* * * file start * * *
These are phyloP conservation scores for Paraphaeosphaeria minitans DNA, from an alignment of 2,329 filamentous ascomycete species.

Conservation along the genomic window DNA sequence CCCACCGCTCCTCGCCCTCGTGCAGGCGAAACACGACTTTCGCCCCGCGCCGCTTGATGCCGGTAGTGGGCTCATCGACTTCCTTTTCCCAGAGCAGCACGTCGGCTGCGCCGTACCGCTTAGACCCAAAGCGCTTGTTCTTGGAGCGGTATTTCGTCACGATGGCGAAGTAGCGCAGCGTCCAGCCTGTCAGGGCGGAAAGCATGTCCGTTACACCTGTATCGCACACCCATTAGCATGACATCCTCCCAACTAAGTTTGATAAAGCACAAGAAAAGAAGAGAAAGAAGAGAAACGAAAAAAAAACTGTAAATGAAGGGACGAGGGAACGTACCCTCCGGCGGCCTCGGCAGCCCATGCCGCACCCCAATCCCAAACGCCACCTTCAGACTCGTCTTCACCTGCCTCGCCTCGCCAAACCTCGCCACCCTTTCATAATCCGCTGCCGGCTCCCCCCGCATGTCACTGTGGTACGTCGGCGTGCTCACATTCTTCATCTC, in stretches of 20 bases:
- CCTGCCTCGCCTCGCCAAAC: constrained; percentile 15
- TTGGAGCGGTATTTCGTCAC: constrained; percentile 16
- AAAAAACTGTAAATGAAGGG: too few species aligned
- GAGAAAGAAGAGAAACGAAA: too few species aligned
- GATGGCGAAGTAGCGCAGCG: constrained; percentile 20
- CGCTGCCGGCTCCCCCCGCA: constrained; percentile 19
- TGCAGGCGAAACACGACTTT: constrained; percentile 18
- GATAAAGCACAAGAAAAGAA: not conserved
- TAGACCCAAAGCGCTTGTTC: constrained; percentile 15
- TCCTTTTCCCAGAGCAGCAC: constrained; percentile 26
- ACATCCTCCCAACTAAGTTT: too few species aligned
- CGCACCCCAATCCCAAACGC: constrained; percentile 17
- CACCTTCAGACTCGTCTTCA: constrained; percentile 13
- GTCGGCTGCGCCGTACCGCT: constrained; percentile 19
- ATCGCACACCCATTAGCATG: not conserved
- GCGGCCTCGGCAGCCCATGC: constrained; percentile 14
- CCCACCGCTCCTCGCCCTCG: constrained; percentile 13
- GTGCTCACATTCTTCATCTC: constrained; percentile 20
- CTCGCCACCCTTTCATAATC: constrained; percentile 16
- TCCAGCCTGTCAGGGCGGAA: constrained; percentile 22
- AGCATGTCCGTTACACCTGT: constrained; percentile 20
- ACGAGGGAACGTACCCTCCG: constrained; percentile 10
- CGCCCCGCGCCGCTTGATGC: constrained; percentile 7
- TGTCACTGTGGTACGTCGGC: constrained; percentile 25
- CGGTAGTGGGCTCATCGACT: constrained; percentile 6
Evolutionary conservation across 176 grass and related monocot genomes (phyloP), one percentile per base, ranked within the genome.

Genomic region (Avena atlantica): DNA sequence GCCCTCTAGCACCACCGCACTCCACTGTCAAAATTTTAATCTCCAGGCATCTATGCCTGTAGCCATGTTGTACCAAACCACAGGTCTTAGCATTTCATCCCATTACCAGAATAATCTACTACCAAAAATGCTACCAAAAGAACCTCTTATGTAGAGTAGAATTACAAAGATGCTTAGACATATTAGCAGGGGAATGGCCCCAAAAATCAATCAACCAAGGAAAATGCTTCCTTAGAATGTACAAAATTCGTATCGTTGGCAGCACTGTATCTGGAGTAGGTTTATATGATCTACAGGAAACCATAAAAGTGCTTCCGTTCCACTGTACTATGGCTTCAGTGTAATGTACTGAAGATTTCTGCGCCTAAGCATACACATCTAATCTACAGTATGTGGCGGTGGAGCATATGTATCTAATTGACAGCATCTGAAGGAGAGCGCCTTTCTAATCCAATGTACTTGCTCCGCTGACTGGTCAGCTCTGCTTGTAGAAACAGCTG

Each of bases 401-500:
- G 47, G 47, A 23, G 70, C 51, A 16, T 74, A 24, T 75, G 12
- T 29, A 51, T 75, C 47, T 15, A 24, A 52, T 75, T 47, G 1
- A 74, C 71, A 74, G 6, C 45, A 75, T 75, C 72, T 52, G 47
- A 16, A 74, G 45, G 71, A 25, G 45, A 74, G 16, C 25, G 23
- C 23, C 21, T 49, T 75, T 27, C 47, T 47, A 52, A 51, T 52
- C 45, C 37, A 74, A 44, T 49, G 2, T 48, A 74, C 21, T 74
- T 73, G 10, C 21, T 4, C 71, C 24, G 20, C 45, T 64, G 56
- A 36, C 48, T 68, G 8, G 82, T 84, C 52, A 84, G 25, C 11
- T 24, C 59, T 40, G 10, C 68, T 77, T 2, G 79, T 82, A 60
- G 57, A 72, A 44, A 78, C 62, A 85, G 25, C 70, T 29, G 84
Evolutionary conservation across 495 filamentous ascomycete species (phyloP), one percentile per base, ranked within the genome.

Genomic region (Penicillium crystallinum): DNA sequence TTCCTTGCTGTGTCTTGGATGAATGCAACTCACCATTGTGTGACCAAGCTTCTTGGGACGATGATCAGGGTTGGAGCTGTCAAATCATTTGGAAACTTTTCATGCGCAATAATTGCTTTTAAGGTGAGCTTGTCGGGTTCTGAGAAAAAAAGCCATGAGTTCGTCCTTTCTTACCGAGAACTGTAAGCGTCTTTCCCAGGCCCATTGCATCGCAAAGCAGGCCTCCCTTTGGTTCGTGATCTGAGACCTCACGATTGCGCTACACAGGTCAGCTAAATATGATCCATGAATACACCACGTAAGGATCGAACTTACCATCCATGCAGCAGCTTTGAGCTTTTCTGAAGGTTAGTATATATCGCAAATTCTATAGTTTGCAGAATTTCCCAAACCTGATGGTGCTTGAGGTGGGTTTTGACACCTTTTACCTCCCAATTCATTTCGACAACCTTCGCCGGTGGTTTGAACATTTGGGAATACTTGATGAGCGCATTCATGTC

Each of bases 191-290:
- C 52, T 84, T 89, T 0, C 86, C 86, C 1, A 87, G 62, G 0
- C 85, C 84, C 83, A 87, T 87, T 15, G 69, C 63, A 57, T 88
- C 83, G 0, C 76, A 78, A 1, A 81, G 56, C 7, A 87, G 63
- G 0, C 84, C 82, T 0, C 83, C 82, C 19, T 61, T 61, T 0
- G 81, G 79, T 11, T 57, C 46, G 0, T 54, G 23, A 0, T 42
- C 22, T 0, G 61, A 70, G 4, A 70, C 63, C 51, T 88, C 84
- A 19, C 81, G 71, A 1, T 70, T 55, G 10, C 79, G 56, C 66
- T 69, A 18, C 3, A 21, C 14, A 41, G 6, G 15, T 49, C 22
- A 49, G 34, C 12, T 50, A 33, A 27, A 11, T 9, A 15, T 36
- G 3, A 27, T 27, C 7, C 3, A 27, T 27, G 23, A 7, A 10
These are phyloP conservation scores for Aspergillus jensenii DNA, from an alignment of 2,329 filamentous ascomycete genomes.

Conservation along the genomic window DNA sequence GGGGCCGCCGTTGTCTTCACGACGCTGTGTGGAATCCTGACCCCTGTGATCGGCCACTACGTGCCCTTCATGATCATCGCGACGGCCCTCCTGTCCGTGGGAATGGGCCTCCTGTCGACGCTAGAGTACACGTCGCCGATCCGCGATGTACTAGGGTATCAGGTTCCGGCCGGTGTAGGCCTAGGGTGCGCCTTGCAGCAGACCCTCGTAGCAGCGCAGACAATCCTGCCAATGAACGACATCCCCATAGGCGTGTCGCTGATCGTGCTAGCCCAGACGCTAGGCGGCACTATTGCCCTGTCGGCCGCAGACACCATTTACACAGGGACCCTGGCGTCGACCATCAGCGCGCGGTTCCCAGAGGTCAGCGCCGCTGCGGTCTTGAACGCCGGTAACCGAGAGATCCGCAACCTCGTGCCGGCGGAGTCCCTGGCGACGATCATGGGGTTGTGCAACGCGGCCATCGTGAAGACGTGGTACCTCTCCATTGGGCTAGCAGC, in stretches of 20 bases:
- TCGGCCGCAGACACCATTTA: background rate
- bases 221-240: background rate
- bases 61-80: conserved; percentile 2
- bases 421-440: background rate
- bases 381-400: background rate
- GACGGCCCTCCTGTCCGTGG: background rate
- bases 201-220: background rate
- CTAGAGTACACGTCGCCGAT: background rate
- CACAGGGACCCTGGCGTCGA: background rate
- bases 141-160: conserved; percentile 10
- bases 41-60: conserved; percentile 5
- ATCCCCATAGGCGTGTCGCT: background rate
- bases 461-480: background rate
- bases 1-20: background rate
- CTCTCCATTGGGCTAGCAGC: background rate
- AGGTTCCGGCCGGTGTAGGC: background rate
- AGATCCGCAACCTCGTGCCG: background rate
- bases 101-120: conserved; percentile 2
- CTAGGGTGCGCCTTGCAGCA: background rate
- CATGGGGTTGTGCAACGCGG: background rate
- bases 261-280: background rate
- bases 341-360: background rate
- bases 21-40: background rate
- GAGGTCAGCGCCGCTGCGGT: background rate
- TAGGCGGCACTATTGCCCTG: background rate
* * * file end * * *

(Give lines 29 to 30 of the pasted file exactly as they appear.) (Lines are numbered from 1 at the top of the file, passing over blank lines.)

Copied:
Genomic region (Avena atlantica): DNA sequence GCCCTCTAGCACCACCGCACTCCACTGTCAAAATTTTAATCTCCAGGCATCTATGCCTGTAGCCATGTTGTACCAAACCACAGGTCTTAGCATTTCATCCCATTACCAGAATAATCTACTACCAAAAATGCTACCAAAAGAACCTCTTATGTAGAGTAGAATTACAAAGATGCTTAGACATATTAGCAGGGGAATGGCCCCAAAAATCAATCAACCAAGGAAAATGCTTCCTTAGAATGTACAAAATTCGTATCGTTGGCAGCACTGTATCTGGAGTAGGTTTATATGATCTACAGGAAACCATAAAAGTGCTTCCGTTCCACTGTACTATGGCTTCAGTGTAATGTACTGAAGATTTCTGCGCCTAAGCATACACATCTAATCTACAGTATGTGGCGGTGGAGCATATGTATCTAATTGACAGCATCTGAAGGAGAGCGCCTTTCTAATCCAATGTACTTGCTCCGCTGACTGGTCAGCTCTGCTTGTAGAAACAGCTG

Each of bases 401-500: